Getting a Job as an EMT/Paramedic
How does one go from graduate or certificate-holder to EMT or paramedic?
From the application and the interview to where and how you should be looking in the first place, here is our guide for getting that first (or second) gig. Along the way, we'll also ask current professionals about their real-life experiences.
No employer or position is the same, but most in this field will want to see the following materials as part of your portfolio.
Given the physical demands of the job, you will also be asked to take a skills-and-agility exam as well as a written exam. Oh, and there'll be a face-to-face interview too...
Once your portfolio has been pieced together, the next step is preparing for interview questions that you might encounter. We pulled the most salient questions asked of EMT applicants, according to glassdoor.com. What would your answers be?
|If someone was hurt or in danger of physical harm, and you were on duty driving by to another call, you should do what?||Explain how to setup and administer a nebulizer.|
|You go to on a call for a patient with a valid DNR, as you take vitals, they come up all zeros. What do you do?||Why do you want to work for us?|
|Will you be able to maintain your basic and acquire your advanced EMT license within the next year?||You walk into a hospital room with a patient, but the bed’s not ready. What do you do?|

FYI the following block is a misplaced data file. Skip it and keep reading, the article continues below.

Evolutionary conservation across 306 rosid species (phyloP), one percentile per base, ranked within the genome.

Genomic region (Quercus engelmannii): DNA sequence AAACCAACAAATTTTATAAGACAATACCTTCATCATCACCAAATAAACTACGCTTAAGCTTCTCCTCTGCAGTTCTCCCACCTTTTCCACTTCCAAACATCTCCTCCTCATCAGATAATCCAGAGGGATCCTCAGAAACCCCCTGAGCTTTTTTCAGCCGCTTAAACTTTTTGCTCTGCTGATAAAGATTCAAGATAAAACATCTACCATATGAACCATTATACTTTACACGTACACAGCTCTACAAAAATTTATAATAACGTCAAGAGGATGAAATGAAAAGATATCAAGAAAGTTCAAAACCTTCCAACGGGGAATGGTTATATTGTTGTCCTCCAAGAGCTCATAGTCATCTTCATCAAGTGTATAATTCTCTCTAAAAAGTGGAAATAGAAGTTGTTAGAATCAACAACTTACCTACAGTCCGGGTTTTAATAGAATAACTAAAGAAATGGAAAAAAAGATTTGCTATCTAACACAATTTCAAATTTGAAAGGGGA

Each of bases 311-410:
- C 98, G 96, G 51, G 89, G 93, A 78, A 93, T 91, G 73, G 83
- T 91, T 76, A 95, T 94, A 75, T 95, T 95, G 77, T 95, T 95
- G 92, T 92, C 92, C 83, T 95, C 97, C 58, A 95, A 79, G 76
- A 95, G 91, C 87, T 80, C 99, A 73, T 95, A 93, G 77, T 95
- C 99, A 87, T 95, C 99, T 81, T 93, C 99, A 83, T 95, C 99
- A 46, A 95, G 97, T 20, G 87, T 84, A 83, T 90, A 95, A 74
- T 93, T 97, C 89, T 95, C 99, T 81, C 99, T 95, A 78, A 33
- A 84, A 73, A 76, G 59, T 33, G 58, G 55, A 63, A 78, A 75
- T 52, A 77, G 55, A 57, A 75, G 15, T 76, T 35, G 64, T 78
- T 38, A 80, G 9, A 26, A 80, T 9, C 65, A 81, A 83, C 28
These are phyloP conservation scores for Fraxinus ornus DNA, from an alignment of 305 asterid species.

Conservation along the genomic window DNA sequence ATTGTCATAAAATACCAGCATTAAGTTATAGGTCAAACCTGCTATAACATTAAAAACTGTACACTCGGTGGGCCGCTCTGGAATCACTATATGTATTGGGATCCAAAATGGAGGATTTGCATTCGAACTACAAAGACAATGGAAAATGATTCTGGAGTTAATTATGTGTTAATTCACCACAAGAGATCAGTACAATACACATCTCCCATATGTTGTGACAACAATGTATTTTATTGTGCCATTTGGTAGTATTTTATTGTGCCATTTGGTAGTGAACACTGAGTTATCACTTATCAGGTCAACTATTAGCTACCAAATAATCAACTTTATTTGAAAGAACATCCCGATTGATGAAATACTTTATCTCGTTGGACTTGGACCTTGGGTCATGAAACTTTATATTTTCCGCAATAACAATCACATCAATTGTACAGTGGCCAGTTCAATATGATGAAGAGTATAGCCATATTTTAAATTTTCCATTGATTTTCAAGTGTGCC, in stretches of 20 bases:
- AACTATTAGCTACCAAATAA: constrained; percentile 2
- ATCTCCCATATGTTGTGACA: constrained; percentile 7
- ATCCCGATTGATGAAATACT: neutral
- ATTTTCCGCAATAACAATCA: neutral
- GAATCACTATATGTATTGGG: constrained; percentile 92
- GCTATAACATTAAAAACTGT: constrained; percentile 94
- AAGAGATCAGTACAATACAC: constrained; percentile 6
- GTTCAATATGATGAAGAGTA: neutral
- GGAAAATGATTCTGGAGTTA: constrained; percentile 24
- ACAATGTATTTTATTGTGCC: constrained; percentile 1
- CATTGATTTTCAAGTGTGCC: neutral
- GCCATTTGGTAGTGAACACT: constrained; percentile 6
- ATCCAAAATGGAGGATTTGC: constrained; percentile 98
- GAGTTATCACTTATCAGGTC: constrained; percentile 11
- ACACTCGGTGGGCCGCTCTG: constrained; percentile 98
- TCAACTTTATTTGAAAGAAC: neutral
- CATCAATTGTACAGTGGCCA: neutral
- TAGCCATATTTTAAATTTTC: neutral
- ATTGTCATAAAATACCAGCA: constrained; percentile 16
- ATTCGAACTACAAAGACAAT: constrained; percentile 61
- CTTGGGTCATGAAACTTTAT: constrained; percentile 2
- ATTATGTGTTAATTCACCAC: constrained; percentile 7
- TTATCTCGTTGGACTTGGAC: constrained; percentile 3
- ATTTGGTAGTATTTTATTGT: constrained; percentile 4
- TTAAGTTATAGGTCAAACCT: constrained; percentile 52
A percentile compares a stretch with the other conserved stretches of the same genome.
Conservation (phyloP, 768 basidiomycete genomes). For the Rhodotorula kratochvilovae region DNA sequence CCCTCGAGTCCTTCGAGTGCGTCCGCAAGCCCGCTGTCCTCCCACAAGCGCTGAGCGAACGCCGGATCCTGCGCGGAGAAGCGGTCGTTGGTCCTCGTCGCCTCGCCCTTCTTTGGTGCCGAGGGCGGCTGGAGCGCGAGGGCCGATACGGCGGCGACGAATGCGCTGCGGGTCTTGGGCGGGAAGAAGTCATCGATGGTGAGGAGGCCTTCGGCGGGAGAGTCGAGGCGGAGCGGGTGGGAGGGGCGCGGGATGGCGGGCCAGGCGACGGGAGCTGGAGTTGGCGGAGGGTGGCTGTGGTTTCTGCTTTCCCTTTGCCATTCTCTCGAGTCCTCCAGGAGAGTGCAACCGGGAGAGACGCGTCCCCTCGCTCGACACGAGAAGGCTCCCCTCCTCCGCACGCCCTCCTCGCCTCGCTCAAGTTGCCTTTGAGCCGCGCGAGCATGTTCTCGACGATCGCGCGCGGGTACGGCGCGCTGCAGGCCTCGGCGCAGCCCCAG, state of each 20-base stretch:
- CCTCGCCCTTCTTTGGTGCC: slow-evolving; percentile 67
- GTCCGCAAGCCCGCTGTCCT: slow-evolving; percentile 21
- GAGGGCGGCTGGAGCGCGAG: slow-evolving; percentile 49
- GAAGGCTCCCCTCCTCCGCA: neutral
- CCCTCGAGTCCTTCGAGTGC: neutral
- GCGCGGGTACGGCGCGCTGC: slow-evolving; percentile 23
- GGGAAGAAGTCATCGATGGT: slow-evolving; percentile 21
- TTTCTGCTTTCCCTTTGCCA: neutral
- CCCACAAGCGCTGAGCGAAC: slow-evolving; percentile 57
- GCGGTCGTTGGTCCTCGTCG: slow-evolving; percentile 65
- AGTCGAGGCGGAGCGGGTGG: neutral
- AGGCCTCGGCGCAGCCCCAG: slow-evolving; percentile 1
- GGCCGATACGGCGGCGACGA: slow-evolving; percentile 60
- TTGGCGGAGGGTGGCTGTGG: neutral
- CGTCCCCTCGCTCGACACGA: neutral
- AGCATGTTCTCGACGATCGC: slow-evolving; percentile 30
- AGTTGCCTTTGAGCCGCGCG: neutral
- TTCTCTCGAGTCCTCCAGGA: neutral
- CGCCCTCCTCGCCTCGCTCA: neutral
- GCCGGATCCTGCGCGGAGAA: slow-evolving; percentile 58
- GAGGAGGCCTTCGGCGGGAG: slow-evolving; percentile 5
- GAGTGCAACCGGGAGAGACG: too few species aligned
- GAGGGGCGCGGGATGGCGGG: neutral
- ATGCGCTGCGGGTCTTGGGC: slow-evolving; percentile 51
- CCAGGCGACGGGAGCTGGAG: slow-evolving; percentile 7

|What things do you need to look for while inserting an artificial airway?|
Asking Your Own Questions
Typically, hiring managers will give you a chance to ask questions near the end of most interviews. What should you be asking?
|What will my shift hours be as an EMT/paramedic at this job?||How experienced are the other EMTs and paramedics I’ll be working with?|
|What are the most common emergencies EMTs/paramedics respond to at this job?||What role does each EMT/paramedic play in the ambulance?|
|Does the ambulance crew alternate roles?||What’s the maximum weight the ambulance can carry?|
|How many people may ride in the ambulance with a patient?||Have you had any accidents while responding to emergencies?|
|What’s the average shift length?||Why did the last EMT/paramedic leave this position?||Is morale an issue for EMTs/paramedics on this job?|
Job Boards for EMTs and Paramedics
Beyond making your own connections -- and leveraging your graduate program's -- putting in your application online is the most common way to go. Here are some additional best job boards for EMTs.
- National Association of EMS Educators
- EMS Job Center
- National Registry of Emergency Medical Technicians Job Board
- EMS Employment
- EMS Pursuit
- U.S. Navy
- U.S. Army
- U.S. Department of Veteran Affairs
Where to Be an EMT or Paramedic
Here at ValuePenguin, we have multiple definitions for the word "place." Where you work can refer to your environment, your city and your state. With that said, here are our best places for EMTs to live and work.
"Try to get as varied experience as possible. If you’ve only ever worked rurally, get into the city and vice versa. Try to find positions as helicopter paramedics and in a small team in an emergency response vehicle. The more varied experience you have, the better candidate you will be for a job."
Richard Webber, EMT
At ValuePenguin, we classify the best cities for professionals as those that score well in metrics that all dentists care about: number of jobs, median salary, cost of living and location quotient. We also ask a handful of EMTs about what it's like to work in their cities.
Look to the Bureau of Labor Statistics' data for advisement on the state level. For every profession, the BLS breaks down the following.
States with Highest EMT Employment
States with Highest per Capita Employment
States with Highest Annual Average Salary